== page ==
I took the last couple weeks off work; a much needed break from a role that can be quite intense at times. I love my work, but some days, most days actually, it feels like I just sit down in the morning, plunge in, and when I finally come up for air another day has sped by. Gone forever.
Home offices are lovely, but there are no water cooler conversations or coffee moments with co-workers to break up the day. So I am grateful for the barnyard crew who leave me no choice but to head outside around noon to hand out lunch and free / pen various groups. My barnyard obligations force me to break entirely, for a good ten minutes, from my screens and documents and email and meetings.
In my late fifties now and aspiring to some form of “semi-retirement”, part way through 2019 I started booking Wednesdays off. So far it’s been great but doesn’t always work. Although my amazing team works hard to deflect, and my calendar is blocked from all-but-urgent meetings, I often end up with an hour or two’s work to do anyway. Priorities. Obligations. Self-imposed, of course.
This year though, I’m starting things off right, with no work and all play, which for me translates to getting a bunch of personal projects done. I am my father’s daughter, and have inherited his “industrious” gene. Yesterday, while organizing my office closet, I rediscovered a bundle of silk embroidery thread packets that I had gotten sometime last year at the thrift store. Two bundles actually, one all creamy shades of white and the other a riot of intense jewel tones, picked up because I saw the word ‘silk’, brought home and tucked away in anticipation of magical stitchery projects to come, some day when time would permit.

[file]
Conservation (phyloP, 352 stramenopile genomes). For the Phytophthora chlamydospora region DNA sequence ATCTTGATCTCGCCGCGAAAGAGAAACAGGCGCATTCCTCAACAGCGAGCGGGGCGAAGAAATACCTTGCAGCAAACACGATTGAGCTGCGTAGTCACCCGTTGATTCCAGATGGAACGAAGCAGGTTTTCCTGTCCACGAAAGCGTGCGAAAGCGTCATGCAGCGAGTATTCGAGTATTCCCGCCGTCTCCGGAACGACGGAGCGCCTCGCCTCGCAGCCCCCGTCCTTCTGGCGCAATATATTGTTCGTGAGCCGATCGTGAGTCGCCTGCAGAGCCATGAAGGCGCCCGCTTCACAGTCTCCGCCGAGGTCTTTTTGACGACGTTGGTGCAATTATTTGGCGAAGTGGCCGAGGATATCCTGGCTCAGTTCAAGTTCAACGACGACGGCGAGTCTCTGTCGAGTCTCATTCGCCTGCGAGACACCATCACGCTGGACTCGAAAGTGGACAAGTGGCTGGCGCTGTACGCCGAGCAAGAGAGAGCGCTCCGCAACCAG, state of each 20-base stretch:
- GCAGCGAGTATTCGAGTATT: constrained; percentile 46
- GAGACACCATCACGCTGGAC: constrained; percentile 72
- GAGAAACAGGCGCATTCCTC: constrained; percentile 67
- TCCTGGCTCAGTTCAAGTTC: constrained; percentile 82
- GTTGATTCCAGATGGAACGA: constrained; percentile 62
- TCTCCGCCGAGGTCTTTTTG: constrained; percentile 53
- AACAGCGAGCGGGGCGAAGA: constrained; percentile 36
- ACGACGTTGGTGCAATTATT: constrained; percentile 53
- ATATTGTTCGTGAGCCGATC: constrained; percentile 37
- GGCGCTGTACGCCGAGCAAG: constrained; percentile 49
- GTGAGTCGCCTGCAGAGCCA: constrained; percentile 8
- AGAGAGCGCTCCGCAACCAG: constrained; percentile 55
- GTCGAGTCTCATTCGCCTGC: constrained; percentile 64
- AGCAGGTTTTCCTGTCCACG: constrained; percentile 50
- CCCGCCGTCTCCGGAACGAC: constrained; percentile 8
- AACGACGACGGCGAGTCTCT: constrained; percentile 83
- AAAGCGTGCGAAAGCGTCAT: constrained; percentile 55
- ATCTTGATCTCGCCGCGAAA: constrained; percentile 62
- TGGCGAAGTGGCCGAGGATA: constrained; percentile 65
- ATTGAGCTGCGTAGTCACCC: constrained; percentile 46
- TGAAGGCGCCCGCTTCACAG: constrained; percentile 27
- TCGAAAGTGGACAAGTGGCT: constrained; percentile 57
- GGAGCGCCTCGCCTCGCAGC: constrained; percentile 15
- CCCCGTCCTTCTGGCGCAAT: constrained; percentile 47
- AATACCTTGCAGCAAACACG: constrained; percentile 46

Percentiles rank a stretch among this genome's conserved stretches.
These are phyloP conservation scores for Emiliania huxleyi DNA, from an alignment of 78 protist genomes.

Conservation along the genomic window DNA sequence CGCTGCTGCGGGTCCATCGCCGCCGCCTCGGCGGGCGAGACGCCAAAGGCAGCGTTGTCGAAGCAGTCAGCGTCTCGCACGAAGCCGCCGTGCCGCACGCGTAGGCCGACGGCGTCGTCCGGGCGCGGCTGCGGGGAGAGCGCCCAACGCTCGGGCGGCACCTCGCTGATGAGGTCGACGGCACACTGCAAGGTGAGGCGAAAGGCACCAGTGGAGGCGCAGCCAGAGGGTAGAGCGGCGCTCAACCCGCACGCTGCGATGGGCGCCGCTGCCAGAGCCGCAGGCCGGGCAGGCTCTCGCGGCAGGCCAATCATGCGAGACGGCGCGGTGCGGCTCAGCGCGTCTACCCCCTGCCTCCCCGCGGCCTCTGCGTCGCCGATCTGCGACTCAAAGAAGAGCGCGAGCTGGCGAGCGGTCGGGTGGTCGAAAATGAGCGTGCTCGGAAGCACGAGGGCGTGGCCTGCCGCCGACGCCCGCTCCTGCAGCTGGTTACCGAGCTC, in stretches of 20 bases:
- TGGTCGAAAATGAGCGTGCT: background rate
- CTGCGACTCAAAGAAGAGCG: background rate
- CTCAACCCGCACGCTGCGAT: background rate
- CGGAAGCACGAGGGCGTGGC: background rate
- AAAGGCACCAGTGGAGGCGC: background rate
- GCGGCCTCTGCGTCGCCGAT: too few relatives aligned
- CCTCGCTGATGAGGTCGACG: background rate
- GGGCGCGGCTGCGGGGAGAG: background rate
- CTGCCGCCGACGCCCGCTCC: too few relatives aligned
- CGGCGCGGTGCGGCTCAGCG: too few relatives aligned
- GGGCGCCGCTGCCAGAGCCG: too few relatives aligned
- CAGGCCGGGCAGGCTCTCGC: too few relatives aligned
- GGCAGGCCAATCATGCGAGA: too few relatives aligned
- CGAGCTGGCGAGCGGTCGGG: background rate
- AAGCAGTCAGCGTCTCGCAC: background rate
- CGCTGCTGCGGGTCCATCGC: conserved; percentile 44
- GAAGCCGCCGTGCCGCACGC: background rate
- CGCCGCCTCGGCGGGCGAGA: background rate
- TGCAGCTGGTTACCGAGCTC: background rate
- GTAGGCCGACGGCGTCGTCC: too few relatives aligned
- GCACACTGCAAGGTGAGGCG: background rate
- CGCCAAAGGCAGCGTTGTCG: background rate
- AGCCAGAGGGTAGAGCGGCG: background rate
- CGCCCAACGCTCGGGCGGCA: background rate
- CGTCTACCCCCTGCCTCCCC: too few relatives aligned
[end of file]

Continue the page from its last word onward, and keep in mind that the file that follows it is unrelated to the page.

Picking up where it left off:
A little tattered at the ends from being stored who-knows-where for many, many years, but still hanging in there, the paper skein holders date from 1894 to 1903. And when I unfold and carefully press one open, the silk inside is pristine, shiny, vibrant.
They “cost no more than Poor Silks – so why not use them?” asserts one of the ads, offers and instructions filling every corner of the considerable real estate on the forty inch long papers. Why not indeed? I bet the copywriter who penned those words had little idea that in the year 2020, a future customer would read them and reflect “yes, quality and here’s proof, 125 years and still going strong.”
Who bought them, I wonder? Based on the available information, it would have been a contemporary of my great or even great great grandmother’s. Someone who dressed in full length gowns with leg-o-mutton sleeves, at least until the turn of the century.
This embroidery silk has far outlived not only its purchaser’s priorities and obligations, but her as well!
This is a good reminder; time pauses for no one. I am back to work tomorrow, with all its myriad joys and frustrations. I shall take care to ensure I stay true to my priorities, as I carefully delegate away my obligations and thereby gain the time to embroider my retirement projects with vintage silk thread.
And make up for the sobriety of my youth, with, say for example, this lovely purple.
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